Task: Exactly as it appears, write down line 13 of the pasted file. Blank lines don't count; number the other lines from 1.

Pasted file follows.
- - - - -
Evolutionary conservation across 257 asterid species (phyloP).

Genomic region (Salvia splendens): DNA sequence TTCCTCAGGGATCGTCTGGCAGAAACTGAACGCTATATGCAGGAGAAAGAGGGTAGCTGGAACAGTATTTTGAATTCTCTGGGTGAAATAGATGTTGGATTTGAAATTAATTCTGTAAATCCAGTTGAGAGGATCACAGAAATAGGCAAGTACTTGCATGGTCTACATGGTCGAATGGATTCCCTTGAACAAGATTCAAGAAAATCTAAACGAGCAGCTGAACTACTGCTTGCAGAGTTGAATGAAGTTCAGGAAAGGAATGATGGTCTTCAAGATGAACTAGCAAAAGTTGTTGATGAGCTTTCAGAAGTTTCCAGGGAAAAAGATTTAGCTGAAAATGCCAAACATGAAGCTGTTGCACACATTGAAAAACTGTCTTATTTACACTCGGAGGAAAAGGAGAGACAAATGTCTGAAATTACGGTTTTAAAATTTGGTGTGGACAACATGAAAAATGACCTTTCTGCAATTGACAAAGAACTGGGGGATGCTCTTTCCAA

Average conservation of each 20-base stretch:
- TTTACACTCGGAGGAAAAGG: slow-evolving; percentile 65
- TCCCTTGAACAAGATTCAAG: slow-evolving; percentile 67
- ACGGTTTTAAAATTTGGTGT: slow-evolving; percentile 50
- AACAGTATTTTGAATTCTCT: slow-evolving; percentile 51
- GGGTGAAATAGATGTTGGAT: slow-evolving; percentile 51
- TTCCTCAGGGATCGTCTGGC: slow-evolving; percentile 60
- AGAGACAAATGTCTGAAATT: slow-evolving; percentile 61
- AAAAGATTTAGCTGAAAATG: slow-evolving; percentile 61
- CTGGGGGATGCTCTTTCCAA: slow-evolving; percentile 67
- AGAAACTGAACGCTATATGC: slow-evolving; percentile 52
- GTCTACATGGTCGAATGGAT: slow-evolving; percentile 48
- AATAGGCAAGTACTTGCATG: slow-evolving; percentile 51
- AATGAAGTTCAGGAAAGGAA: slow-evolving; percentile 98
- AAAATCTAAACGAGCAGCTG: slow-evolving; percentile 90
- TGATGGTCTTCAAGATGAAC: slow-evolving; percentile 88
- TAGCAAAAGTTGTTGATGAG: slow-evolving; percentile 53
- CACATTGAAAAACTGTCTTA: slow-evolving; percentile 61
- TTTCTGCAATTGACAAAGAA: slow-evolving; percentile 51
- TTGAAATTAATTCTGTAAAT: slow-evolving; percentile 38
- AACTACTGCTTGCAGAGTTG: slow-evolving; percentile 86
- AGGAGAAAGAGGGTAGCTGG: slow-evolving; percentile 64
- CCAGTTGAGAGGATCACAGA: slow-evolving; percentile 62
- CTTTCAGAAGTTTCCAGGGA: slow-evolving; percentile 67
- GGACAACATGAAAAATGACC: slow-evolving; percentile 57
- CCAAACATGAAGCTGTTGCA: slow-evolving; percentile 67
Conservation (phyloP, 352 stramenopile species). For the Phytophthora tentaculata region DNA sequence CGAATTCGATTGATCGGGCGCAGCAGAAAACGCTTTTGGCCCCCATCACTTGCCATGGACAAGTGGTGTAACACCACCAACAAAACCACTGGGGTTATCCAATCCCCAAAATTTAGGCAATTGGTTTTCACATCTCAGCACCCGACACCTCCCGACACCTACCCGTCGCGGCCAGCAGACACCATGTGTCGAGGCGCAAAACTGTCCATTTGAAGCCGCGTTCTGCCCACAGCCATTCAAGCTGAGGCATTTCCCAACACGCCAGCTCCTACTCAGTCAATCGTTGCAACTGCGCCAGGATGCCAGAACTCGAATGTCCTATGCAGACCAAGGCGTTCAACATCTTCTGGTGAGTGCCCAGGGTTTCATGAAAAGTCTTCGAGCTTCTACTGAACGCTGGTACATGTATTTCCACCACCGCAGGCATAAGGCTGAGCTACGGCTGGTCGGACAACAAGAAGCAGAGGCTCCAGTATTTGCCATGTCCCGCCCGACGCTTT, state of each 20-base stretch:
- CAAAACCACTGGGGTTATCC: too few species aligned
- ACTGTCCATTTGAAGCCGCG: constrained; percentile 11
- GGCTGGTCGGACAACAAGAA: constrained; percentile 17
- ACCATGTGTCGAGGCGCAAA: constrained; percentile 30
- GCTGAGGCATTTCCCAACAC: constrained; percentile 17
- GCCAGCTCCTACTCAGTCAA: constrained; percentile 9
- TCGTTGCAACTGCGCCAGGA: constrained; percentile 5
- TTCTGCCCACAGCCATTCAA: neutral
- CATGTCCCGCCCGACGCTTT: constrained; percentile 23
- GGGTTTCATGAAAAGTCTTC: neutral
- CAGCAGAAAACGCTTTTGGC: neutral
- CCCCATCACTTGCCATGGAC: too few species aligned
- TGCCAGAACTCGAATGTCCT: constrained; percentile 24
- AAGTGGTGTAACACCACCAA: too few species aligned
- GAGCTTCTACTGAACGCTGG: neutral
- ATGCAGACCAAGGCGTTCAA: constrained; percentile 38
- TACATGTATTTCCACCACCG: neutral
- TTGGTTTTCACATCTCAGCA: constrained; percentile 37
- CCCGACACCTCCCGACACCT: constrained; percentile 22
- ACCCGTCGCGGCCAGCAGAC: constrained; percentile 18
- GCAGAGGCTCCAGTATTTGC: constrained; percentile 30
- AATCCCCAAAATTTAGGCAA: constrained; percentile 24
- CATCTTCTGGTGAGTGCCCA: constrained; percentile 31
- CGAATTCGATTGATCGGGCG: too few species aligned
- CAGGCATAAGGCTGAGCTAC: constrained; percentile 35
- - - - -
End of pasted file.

- AGAAACTGAACGCTATATGC: slow-evolving; percentile 52